Back over to the middle and the float worked its way down and under the bridge. It disappeared with line following and I swept the rod back. A definite fish, not a gudgeon, but a roach by the feel of it, as it tapped the rod top on the return. For safety, I leaned out with the landing net and brought it in.

This was my last fish landed, a smaller chub did manage to reach the snags in the eddy, depositing the hook in a branch. I let the line go slack for the chub to swim out, which it did leaving my hook behind.

All in all it had been a frustrating session, I couldn’t be bothered to untangle the hook link with cold hands and the light was going, so I packed up, the saving grace being the chub in my net, my personal best for this part of the Blackwater.

Bread punch commons and crucian carp late call at Allsmoor

October 9, 2020 at 6:08 pm

It has been a week of showers and sunshine. Every sunny day I had previous commitments that stopped me fishing, the others it rained. Then after a morning of heavy rain, the TV forecaster was talking of a glorious sunset, as the clouds would melt away. It was still raining at 2 pm with a strong wind and I gave up on the idea of fishing and got on with something else, but a patch of blue in the sky was creeping closer, giving me hope of that promised golden sunset. I gathered up my gear and loaded the trolley for the only fishing option available at short notice, the walk down to Allsmoor pond not far from home. The blue sky passed quickly, driven by a chill wind; not too welcoming for my arrival at 4 pm.

My preferred swim would keep the wind at my back and the sun out of my eyes, but when I got there some kind soul, or souls had launched a Tesco trolley into the water, too far from the bank to reach. What logic was behind this act of vandalism? Tesco is about half a mile away and the last 300 yards is over a rough path. There are some strange people about.

Back to the fishing. I continued round to a swim opposite and mixed up my ground bait, bread crumb, ground carp pellets, ground hemp and hempseed, putting four balls in 7 to 8 metres out. I then set up my pole with a small waggler rig swinging it out over the feed. The float sank immediately and a small rudd came in.

These rudd are an occupational hazard in this pond, you have to wade through them before the better fish move in over the feed. I often catch a few decent rudd, but this time they were all small.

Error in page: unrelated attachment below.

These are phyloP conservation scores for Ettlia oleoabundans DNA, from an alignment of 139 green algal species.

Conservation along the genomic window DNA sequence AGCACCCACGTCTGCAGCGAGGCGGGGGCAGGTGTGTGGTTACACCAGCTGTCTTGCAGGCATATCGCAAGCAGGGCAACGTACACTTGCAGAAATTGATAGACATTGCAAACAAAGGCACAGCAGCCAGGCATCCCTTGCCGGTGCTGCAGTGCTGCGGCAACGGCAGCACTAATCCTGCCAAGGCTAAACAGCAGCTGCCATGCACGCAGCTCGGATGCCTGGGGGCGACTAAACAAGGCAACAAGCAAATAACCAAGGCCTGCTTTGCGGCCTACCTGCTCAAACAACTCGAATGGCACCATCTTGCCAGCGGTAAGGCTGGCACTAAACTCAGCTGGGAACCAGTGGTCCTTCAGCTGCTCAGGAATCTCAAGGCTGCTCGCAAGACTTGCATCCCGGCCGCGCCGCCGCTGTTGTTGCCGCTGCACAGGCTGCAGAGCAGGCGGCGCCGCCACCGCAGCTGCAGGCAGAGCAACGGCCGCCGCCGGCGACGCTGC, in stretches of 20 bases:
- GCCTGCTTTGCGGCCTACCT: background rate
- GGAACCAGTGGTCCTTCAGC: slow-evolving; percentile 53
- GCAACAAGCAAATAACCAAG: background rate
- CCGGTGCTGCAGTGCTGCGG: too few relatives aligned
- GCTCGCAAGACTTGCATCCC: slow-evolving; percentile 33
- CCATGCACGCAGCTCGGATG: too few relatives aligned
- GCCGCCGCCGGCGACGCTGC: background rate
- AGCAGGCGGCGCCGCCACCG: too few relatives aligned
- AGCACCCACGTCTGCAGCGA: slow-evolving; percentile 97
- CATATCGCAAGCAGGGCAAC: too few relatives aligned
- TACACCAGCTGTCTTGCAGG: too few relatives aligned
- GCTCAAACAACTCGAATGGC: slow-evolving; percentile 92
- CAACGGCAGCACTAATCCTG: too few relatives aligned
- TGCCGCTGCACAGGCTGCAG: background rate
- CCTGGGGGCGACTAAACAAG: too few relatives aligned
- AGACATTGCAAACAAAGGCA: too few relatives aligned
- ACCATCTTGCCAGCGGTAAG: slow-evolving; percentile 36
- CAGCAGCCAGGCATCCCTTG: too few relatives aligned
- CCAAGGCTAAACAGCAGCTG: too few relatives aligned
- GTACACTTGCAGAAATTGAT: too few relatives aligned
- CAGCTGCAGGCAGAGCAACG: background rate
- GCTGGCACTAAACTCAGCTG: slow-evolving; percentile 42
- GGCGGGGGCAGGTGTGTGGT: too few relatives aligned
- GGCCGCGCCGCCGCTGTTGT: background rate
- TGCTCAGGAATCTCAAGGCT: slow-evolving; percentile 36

I scraped up more groundbait into balls, hoping to feed off the rudd, but they just kept pulling the float down.

Then a good sign, pin hole bubbles bursting over the feed, while the float went in and did not disappear immediately. It sat, then lifted, before sinking to the surface and cruising off. Lifting into the strike, the heavy elastic came out as the hook was set, the fish unaware for a second that it had been hooked. It steamed off to the right toward a bed of lilies, unchecked by the 12-18 elastic, causing me to react by pulling back against it, a risky move that could have pulled the size 16 barbless hook free, but the carp turned broadside on and headed out into the pond, where I knew it could be beaten.

If it had turned into my bank I’m sure it would have been lost among the many snags. Like the shopping trolley opposite, someone has thrown the recent council tree trimmings into the water, my swim needing to be cleared with the landing net before I could put my net in, even then I had to leave a large ten foot bough in the water, it being too heavy to lift. I got the impression that one of the locals is anti fishing.

It was now apparent that the rudd had cleared off, as again the float just sat unmolested, until a series of dips and bobs of the tip indicated a crucian carp bite, as it sucked the punched bread between its lips. A slow submerge and I was playing a nice crucian that stirred up the mud with its rolling fight.

As can be seen, this otherwise perfect crucian had a badly ripped mouth, victim of a large barbed hook. Back out again, I cast to the middle of a burst of bubbles. No dithering this time and the float sank away as another crucian made off with the bread.

So much for that golden sunset, a black cloud was now moving in from the west, blocking out the last remaining rays and I was having trouble seeing the slot in my punch. It was only 5:15 and sunset was not due for another hour, but the sullen gloom crept closer.

The next fish ran like a carp, but was one of the colourful crucians that inhabit the pond.

Bubbles were steadily rising now and a bite was certain each cast, this time it was another common carp that that fought all the way to the net.

That dark cloud was now overhead and a heavy drizzle began to hiss on the surface and I pulled my waterproof jacket over my head, not having time to put it on, as the float was gone again.

These small crucians had taken over, the poor light creating strange colours from my camera.

Darker still, the camera was struggling without the flash. I could still see the float though and netted another.